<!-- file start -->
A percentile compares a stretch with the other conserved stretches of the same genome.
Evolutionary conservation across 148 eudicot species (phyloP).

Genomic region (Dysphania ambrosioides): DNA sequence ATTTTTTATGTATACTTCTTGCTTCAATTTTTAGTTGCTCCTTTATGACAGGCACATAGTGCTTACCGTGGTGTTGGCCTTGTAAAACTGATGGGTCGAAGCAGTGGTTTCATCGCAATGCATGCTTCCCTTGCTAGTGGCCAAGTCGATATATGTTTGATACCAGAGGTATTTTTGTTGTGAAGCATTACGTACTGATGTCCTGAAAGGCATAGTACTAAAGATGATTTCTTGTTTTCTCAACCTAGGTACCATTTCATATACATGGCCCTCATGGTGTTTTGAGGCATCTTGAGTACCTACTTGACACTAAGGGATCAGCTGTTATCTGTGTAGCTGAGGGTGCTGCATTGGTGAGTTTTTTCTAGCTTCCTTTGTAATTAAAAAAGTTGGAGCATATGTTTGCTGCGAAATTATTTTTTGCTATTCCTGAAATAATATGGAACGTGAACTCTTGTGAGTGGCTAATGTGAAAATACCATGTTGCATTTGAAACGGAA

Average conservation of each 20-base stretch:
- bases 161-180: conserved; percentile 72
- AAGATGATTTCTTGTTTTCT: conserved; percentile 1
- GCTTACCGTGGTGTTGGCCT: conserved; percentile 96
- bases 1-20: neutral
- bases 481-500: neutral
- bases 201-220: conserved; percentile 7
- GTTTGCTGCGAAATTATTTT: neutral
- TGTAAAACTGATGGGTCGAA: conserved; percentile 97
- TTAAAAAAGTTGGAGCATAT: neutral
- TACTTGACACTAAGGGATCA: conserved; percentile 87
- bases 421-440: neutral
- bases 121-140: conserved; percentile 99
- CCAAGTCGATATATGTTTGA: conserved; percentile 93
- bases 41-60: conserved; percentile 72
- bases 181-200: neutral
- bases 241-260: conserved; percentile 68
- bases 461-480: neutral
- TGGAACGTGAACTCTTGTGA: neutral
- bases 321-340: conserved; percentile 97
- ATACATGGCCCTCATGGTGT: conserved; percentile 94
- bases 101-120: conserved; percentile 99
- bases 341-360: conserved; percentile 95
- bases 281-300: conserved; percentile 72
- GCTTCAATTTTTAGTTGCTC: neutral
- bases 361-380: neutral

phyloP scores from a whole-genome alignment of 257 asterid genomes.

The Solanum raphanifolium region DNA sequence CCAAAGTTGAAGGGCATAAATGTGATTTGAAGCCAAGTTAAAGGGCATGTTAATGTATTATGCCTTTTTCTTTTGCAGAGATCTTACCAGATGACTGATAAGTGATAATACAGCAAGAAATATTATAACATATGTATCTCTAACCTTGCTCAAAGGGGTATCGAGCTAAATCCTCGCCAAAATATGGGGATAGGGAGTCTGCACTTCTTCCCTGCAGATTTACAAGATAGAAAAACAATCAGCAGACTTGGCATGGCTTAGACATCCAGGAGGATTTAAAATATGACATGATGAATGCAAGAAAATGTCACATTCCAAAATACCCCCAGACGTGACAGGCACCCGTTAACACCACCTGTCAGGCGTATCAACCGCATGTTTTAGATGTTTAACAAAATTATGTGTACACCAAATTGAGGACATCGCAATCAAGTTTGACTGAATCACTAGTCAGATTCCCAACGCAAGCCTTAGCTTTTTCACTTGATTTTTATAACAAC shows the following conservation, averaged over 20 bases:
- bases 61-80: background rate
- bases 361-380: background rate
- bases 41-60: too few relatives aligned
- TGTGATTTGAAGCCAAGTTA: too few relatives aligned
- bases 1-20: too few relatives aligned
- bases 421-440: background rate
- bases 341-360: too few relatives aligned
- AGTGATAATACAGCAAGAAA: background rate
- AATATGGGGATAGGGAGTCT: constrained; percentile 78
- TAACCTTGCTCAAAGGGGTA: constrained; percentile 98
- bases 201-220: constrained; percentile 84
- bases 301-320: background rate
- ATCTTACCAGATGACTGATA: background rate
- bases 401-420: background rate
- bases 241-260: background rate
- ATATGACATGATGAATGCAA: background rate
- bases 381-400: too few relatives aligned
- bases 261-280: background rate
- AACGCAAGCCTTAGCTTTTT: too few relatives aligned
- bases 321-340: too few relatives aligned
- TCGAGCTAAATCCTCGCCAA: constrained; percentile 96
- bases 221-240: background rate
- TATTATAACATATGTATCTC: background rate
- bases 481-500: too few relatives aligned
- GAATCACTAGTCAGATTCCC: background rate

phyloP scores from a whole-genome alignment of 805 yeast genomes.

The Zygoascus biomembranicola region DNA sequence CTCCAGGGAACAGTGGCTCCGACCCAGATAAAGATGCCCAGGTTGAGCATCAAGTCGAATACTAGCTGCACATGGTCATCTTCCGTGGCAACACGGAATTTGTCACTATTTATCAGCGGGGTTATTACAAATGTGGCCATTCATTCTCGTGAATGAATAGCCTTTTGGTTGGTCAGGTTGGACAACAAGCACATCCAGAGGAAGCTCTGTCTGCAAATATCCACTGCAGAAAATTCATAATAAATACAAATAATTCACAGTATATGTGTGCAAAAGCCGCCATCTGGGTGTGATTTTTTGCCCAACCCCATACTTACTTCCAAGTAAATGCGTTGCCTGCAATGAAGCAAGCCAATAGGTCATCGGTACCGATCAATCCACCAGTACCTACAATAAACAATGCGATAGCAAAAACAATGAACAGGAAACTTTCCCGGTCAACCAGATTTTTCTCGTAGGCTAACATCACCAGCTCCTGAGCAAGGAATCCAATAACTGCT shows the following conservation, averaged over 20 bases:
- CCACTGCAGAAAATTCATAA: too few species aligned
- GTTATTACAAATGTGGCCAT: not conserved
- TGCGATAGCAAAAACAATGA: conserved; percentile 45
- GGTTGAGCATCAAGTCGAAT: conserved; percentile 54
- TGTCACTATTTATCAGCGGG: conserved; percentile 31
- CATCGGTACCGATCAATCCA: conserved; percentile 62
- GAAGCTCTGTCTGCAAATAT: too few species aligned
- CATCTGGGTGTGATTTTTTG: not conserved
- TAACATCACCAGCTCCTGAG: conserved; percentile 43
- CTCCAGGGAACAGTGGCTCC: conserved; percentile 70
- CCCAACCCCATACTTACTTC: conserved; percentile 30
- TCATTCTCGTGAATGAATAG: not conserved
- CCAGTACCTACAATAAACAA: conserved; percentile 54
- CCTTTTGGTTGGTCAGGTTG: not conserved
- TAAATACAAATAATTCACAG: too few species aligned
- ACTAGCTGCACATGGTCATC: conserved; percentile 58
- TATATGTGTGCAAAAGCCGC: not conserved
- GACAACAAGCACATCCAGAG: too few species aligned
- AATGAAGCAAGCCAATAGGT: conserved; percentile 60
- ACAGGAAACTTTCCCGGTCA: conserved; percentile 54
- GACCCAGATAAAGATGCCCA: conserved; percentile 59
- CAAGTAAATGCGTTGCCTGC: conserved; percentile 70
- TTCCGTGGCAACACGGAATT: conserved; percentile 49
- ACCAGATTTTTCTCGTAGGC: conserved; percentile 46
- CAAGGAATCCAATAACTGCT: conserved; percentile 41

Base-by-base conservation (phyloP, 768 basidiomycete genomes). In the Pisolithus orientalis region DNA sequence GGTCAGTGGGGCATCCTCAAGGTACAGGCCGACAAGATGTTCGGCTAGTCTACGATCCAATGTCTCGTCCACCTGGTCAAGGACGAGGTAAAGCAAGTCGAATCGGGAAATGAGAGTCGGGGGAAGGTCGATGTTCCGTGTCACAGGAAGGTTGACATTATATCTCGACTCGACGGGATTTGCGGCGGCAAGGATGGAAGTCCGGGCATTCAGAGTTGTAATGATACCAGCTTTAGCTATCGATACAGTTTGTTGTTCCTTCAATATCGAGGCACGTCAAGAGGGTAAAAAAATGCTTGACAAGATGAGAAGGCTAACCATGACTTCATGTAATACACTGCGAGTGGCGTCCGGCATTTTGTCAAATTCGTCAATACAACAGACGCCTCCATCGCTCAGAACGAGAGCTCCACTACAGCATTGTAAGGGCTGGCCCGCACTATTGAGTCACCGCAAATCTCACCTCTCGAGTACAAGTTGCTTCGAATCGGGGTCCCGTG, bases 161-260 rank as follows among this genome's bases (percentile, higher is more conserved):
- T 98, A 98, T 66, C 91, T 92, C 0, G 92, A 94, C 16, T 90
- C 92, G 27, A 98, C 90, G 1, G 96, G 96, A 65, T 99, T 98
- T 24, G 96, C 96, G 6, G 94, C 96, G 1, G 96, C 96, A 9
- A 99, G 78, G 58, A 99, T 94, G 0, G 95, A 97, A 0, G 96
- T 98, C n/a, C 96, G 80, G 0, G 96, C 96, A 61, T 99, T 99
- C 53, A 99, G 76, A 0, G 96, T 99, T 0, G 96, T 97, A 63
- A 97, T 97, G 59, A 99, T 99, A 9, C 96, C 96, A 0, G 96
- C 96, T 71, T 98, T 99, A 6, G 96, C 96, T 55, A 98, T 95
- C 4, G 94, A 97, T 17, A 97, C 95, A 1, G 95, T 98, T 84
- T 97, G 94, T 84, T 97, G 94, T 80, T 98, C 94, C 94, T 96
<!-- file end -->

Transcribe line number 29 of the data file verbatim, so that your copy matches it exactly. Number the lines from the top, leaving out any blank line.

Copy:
- bases 361-380: neutral